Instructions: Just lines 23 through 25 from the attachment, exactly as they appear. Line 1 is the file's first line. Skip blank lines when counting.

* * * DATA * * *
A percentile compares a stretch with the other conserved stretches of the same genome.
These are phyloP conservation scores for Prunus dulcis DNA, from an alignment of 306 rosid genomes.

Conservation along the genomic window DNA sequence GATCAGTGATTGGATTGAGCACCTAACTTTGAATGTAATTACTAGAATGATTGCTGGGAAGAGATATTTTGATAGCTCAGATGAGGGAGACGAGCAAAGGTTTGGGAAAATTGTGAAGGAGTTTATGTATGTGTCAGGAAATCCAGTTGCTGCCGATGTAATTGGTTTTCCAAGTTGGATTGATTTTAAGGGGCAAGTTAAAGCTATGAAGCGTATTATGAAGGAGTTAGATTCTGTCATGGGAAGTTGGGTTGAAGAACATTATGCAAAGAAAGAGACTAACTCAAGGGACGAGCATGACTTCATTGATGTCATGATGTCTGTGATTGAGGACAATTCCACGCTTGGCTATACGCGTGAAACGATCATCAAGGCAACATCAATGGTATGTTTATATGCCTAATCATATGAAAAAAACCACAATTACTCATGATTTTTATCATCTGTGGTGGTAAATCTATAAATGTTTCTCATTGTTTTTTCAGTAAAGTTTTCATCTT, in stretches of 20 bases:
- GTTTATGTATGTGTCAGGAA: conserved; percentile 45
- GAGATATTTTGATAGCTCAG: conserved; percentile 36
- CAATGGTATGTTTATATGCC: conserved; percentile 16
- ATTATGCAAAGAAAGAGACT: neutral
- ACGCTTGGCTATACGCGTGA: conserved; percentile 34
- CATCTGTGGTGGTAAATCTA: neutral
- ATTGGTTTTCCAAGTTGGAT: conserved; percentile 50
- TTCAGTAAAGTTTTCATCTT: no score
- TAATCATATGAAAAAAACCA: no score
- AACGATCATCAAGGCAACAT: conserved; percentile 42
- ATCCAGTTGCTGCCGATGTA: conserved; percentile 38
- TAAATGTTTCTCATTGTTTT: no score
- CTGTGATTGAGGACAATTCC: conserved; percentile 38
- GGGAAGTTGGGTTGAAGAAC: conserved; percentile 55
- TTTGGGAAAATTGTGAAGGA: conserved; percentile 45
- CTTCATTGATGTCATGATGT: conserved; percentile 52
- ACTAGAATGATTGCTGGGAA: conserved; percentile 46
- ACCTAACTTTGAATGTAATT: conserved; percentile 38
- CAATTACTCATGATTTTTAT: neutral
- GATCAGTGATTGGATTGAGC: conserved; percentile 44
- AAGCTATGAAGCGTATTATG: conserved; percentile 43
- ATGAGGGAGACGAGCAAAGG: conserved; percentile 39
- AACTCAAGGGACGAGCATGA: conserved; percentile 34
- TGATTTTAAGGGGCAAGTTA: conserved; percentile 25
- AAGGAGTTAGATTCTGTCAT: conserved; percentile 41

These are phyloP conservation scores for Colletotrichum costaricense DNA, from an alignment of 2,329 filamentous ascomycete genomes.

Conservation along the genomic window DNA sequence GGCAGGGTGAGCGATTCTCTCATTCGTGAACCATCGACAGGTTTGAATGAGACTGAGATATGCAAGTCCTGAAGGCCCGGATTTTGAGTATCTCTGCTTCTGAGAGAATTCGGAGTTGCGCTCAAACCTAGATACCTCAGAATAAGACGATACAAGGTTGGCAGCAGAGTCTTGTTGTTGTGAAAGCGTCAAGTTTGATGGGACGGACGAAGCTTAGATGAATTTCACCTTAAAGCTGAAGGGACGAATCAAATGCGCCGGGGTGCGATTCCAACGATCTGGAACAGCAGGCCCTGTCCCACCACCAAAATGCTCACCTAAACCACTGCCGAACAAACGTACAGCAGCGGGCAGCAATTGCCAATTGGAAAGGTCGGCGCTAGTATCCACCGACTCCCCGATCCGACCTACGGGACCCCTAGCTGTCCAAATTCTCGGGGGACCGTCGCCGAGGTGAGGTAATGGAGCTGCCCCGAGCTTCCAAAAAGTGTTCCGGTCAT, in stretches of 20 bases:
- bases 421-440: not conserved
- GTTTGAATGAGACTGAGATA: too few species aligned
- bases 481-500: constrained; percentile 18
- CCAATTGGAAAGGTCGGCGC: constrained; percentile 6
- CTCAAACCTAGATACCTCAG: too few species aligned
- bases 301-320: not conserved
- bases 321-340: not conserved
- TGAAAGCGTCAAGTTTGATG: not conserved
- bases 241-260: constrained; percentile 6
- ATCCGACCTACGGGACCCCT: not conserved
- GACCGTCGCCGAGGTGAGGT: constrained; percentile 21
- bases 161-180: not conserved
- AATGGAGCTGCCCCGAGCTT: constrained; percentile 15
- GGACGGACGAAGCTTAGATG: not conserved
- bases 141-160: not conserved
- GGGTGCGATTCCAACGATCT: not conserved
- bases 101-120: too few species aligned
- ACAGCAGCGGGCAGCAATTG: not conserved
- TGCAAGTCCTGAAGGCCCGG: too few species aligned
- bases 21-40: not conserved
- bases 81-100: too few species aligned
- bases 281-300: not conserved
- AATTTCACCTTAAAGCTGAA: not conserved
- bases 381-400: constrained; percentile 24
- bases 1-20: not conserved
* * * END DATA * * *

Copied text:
- GATCAGTGATTGGATTGAGC: conserved; percentile 44
- AAGCTATGAAGCGTATTATG: conserved; percentile 43
- ATGAGGGAGACGAGCAAAGG: conserved; percentile 39